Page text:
First, children are today being accused of being sorcerers in PNG. This appears to be a new trend, although we cannot be certain as the data on SARV is far from comprehensive. In our newspaper database that covers reported incidents since 1996, children start to appear as primary and secondary victims of SARV from around 2005, but the newspaper coverage is not complete. Both boys and girls are being accused, frequently as a result of one of their parents or close relatives having been accused, due to the belief that sorcery is somehow ‘passed on’ to children. As such, we can characterise SARV as an intergenerational problem, with the stigma associated with accusations passed down through family lines in ways that condemn children to a lifetime of shame.

The following common characteristics of children being accused can be summarised from our data:

  • The child has parents/relatives who have themselves been accused (this seems to be the dominant factor).
  • There is continued misbehaviour or non-conforming behaviour by the child (suspected of being caused by the sorcery spirit residing in the child).
  • The child is unhealthy looking — malnourished, swollen tummy, etc. (people believe that spirits of the dead have entered the child).
  • The child eats a lot of fatty pork/meat (the explanation is the sorcery spirit usually eats human hearts, so the spirit hungers for more, causing the child to eat a lot).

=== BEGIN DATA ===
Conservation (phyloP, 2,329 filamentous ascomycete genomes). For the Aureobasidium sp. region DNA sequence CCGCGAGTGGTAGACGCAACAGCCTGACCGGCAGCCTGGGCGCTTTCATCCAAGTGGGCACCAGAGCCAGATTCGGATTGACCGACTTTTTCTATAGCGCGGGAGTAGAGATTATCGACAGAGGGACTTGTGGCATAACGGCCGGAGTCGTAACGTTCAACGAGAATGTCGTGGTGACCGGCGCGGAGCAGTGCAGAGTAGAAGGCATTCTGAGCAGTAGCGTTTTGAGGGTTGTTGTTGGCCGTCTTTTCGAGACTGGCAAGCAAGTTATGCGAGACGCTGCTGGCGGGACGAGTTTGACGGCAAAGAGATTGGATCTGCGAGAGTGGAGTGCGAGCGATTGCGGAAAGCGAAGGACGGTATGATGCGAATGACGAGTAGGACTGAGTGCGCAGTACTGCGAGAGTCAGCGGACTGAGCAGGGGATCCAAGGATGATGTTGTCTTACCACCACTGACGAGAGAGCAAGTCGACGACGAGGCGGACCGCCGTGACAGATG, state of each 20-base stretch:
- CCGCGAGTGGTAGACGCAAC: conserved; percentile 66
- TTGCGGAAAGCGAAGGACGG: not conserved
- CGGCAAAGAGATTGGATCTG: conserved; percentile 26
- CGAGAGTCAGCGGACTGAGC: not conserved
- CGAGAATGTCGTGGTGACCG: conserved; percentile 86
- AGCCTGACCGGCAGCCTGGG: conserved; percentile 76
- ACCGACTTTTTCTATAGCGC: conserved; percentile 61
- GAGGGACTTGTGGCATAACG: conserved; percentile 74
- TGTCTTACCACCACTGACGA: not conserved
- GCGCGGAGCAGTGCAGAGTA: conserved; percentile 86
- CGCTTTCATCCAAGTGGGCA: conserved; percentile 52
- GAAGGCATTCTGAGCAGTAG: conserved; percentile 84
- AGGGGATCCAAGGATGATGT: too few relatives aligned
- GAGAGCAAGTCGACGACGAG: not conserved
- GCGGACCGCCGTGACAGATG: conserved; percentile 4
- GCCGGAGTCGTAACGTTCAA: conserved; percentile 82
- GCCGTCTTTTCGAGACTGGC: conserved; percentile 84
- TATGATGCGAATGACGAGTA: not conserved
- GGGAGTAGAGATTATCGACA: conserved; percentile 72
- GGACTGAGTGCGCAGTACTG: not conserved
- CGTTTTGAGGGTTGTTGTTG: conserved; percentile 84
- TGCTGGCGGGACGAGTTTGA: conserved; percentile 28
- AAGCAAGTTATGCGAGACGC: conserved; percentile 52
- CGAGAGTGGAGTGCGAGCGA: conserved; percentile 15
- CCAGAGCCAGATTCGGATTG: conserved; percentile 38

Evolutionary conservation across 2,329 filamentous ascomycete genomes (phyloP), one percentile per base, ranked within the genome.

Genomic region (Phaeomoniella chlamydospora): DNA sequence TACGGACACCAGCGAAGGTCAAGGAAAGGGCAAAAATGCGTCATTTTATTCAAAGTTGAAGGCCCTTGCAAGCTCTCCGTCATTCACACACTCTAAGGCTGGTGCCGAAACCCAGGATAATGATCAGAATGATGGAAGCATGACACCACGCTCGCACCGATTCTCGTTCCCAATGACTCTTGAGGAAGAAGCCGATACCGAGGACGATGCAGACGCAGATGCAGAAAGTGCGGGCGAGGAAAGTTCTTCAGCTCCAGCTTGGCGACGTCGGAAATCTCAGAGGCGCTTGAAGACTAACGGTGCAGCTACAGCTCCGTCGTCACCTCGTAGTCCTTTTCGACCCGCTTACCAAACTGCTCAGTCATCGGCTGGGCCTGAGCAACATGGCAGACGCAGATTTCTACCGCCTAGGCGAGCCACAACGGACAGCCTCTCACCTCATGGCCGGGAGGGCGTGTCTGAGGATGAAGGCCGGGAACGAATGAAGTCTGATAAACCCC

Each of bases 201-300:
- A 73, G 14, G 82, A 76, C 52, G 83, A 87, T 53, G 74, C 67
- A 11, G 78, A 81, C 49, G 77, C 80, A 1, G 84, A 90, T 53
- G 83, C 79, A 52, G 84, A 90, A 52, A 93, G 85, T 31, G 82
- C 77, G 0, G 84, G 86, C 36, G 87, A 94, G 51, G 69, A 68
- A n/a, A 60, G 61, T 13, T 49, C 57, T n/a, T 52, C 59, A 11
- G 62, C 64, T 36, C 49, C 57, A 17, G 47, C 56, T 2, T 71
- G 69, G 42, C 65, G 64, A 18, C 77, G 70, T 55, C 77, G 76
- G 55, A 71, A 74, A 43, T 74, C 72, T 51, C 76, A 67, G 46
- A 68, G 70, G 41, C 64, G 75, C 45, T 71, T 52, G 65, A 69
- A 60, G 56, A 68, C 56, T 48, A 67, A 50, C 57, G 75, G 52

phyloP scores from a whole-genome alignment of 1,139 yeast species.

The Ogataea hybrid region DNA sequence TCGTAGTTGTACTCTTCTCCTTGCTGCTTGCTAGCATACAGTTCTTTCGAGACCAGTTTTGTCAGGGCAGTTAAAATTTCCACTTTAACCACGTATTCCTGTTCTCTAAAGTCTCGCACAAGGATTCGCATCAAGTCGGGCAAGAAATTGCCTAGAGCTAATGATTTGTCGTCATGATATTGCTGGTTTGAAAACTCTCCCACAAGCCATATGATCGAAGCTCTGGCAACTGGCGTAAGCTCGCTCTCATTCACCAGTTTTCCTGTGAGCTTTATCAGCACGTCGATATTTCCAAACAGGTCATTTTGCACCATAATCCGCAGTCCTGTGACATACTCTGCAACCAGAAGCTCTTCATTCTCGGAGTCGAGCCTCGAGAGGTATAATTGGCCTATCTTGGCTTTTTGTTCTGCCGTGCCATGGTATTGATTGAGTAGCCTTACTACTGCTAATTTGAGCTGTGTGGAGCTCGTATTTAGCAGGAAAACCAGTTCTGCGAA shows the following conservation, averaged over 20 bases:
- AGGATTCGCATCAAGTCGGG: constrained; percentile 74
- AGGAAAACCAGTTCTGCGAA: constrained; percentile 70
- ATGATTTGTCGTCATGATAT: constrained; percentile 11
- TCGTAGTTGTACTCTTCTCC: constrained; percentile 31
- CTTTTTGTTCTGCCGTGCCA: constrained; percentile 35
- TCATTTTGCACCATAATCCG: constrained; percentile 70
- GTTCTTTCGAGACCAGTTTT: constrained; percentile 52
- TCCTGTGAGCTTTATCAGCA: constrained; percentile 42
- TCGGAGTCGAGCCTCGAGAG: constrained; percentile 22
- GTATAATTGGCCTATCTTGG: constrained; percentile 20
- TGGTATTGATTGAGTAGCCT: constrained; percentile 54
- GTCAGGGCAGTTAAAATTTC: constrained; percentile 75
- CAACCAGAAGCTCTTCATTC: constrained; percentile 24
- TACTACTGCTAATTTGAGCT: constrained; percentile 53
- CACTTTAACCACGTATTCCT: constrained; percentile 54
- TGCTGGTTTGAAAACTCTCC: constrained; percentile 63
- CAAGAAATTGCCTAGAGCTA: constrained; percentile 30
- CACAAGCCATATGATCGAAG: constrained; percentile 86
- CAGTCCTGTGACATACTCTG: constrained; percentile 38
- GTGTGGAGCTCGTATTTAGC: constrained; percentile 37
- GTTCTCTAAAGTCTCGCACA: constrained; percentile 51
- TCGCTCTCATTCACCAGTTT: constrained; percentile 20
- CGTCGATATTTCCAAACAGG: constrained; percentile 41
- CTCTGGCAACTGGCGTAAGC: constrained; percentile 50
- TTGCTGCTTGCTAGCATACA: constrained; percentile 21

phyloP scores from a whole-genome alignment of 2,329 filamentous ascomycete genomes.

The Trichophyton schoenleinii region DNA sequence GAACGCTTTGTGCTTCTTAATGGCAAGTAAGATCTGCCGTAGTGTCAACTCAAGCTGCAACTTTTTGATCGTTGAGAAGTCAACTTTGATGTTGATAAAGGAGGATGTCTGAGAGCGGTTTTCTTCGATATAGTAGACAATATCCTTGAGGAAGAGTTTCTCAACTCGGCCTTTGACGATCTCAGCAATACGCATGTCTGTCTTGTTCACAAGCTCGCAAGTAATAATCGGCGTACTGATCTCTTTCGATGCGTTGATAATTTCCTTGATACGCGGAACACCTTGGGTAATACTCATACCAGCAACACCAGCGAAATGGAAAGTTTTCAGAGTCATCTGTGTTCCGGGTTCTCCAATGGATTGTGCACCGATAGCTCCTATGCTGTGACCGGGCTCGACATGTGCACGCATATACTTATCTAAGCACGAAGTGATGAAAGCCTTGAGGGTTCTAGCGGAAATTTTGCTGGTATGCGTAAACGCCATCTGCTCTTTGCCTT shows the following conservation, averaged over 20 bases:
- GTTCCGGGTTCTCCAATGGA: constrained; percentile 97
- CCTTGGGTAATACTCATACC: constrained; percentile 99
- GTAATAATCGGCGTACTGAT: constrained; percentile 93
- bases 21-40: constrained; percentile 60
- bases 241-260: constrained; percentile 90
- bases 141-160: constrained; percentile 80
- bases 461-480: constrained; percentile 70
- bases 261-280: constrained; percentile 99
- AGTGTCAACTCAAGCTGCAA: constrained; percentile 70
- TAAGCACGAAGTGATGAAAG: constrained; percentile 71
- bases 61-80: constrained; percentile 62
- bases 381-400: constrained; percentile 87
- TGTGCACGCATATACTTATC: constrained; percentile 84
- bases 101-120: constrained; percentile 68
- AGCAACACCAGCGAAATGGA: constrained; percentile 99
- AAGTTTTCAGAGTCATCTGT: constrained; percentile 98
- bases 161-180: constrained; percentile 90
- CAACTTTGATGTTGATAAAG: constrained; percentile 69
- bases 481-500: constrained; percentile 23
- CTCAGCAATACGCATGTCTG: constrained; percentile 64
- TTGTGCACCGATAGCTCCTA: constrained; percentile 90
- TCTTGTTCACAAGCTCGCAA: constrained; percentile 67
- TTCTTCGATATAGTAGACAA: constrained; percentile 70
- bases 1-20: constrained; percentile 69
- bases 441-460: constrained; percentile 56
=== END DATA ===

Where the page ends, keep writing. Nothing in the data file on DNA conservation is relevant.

• Children who have a stepmother who is jealous of them, or is seemingly in competition with them, also seem to be in a situation in which an accusation is liable to arise.

There are similar reports of an increase in children being accused of sorcery and witchcraft in many other parts of the world, even in areas where it was traditionally more common for older adults to be accused. In Africa in particular, children are being accused in large numbers and thrown out onto the streets to fend for themselves. A significant factor leading to child accusations in Africa is the role played by contemporary Pentecostal evangelical influences, particularly charismatic pastors who claim to exorcise children. Churches have also played a major role in the United Kingdom in child witchcraft accusation cases among certain African diaspora communities.